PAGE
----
This project has received funding from the European Union’s Horizon 2020 research and innovation programme under grant agreement No 641122.
QUIC is a research project funded within the Future and Emerging Technologies scheme, Proactive “Quantum Simulations”. QUIC seeks to understand quantitatively the subtle interplay of quantum phenomena in insulators and conductors, and lay the foundations for the design of the quantum materials of tomorrow, using ultracold atomic gases as “quantum simulators”.
See the Highlights & News and Publications sections for some information on the most recent achievements in QUIC.
It is now accepted that the conducting or insulating nature of matter is based on various separate ingredients (e.g. disorder, interactions, band filling, dimensionality, topology, etc.). However, their complex interplay is still beyond our understanding because experiments are very difficult and numerical calculations are often inefficient, even for supercomputers.
In QUIC we want to achieve a breakthrough in the understanding of the fundamental mechanisms governing insulators and conductors by using quantum simulators, i.e. quantum computers of special purpose, based on fully controllable ultracold gases. In an experiment-theory enterprise, we will engineer several different kinds of such synthetic quantum matter, where we can isolate and study quantitatively the quantum phenomena and phases.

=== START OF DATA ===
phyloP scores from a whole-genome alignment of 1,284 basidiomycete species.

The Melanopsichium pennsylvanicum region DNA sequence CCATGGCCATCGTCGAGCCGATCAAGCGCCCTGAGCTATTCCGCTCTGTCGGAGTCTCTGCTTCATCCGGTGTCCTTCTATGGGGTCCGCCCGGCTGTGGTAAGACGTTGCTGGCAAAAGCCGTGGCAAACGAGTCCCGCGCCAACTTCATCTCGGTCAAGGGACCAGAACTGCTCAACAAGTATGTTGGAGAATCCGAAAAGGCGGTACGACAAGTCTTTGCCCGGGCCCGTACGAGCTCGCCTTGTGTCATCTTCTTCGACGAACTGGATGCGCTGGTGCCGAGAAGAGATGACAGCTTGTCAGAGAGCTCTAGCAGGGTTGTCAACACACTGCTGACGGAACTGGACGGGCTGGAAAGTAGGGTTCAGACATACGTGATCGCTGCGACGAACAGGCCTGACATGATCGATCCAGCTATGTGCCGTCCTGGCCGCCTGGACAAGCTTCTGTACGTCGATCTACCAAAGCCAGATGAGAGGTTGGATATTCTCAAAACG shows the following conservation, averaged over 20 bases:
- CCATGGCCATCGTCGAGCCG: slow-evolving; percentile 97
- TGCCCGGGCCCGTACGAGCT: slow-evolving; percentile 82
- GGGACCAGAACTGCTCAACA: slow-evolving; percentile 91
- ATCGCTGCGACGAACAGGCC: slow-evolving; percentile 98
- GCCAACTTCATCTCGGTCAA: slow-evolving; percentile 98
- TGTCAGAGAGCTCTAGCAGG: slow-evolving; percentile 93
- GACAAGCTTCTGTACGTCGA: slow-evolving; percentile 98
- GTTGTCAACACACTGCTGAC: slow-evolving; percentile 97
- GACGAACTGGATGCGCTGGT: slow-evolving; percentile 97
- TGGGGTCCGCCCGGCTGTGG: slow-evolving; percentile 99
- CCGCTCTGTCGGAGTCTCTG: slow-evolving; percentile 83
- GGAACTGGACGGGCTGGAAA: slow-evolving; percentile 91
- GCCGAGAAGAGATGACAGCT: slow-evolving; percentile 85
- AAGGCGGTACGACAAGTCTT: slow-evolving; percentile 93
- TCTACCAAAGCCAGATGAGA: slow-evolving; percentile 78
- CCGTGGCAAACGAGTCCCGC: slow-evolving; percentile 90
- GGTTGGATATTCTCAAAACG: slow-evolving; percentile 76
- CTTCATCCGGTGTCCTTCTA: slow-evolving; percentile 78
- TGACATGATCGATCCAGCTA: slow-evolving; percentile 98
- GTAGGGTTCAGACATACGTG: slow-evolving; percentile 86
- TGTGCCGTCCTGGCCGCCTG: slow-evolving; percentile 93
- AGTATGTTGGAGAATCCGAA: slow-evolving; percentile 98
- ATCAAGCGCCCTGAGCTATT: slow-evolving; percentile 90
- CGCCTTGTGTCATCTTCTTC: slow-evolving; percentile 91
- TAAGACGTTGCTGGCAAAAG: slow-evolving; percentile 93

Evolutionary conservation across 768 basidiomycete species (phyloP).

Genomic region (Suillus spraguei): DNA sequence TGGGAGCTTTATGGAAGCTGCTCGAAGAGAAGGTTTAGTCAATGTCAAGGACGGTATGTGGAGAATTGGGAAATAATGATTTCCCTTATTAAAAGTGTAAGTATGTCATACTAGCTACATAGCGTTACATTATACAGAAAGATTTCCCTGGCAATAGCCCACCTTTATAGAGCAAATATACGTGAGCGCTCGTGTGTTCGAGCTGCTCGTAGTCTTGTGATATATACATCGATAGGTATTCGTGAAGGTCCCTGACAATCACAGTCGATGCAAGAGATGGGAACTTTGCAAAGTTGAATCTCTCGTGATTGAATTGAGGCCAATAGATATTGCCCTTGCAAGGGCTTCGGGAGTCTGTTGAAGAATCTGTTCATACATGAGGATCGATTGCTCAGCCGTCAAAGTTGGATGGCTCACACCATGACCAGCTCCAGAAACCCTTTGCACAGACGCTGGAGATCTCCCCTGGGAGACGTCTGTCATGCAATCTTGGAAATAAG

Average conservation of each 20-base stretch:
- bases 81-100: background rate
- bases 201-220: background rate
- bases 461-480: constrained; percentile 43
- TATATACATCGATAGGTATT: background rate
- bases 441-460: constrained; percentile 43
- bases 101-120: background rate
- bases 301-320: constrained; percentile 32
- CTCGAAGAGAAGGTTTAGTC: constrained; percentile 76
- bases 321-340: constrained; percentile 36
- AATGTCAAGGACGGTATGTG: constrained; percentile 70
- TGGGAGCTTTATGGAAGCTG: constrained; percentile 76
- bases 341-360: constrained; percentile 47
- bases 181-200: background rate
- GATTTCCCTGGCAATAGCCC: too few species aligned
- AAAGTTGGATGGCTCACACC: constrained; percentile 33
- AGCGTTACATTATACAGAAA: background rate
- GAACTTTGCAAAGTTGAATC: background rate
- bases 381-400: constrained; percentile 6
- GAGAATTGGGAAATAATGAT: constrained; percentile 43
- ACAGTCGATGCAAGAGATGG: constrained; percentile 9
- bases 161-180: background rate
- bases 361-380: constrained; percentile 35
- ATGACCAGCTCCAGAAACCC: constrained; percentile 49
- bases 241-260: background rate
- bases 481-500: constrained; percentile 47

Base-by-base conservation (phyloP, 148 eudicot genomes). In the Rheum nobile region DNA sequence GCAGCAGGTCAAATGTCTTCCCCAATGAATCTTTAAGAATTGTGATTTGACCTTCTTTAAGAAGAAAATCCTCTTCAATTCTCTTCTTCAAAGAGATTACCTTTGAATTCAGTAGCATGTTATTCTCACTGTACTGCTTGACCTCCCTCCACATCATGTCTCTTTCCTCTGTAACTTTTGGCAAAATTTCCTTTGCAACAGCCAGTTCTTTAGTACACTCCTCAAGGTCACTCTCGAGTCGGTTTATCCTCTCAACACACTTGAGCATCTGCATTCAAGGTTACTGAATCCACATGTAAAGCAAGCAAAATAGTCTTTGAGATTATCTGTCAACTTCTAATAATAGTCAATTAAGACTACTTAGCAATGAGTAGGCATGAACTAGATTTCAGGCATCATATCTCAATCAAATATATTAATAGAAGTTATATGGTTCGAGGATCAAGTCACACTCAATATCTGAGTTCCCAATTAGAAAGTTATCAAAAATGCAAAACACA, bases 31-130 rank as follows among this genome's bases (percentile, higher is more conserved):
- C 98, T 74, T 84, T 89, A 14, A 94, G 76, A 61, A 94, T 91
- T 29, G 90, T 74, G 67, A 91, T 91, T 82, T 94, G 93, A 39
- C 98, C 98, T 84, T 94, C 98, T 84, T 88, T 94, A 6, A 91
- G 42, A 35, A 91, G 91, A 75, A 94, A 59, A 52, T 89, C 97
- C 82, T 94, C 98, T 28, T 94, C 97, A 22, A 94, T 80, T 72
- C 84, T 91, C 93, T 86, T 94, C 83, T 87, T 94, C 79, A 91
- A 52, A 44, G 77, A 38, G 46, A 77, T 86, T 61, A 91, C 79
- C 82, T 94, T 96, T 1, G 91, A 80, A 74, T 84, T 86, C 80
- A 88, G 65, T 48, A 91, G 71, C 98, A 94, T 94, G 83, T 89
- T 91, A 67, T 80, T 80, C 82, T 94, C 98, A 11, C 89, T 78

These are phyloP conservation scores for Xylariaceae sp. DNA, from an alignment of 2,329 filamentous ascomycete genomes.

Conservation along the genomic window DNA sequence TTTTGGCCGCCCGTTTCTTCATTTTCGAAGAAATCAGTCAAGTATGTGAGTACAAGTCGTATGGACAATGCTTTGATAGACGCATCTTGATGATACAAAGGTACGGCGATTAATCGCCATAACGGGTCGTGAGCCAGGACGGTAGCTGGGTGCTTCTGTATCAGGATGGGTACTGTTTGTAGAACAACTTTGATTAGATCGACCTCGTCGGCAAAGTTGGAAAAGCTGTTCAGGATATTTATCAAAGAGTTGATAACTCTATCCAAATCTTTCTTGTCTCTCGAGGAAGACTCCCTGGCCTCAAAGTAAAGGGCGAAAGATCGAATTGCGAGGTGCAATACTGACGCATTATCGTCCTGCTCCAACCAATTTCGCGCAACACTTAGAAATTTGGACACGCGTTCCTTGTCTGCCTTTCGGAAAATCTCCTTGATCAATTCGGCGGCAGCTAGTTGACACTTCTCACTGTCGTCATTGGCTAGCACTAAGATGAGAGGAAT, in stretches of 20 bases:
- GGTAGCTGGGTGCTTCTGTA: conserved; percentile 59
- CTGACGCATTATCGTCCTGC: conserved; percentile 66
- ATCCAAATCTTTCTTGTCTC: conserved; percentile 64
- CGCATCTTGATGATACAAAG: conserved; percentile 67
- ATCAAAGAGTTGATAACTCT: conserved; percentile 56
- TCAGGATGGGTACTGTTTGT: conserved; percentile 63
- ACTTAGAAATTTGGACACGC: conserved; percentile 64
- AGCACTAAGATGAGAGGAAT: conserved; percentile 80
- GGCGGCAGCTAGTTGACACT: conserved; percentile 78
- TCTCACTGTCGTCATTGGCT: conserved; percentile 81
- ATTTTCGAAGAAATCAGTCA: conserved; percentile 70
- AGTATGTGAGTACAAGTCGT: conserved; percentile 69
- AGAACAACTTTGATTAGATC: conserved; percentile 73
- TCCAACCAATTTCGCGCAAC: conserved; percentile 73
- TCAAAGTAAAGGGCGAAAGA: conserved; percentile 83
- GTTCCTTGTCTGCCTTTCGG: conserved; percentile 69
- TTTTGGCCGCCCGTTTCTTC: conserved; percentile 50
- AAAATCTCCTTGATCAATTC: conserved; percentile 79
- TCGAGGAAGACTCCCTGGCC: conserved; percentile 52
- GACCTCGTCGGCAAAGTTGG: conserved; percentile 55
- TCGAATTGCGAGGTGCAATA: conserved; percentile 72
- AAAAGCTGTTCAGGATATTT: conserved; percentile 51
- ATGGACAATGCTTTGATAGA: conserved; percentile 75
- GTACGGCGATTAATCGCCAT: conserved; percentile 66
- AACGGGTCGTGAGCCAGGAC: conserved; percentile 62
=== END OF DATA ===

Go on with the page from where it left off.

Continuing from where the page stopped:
We will not only study the physics of real systems, such as disordered and strongly-correlated superconductors andsuperfluids, but we will also create systems that do not exist so far in nature, such as topological phases in graphene-like lattices. QUIC combines for the first time advanced manipulation techniques of ultracold atomic gases, innovative theoretical ideas of condensed-matter physics and quantum-information methods. The immediate goals of our project are to understand quantitatively the subtle interplay of quantum phenomena in insulators and conductors, explore new promising directions for the engineering of transport in real materials, and lay the foundations for the design of the quantum materials of tomorrow.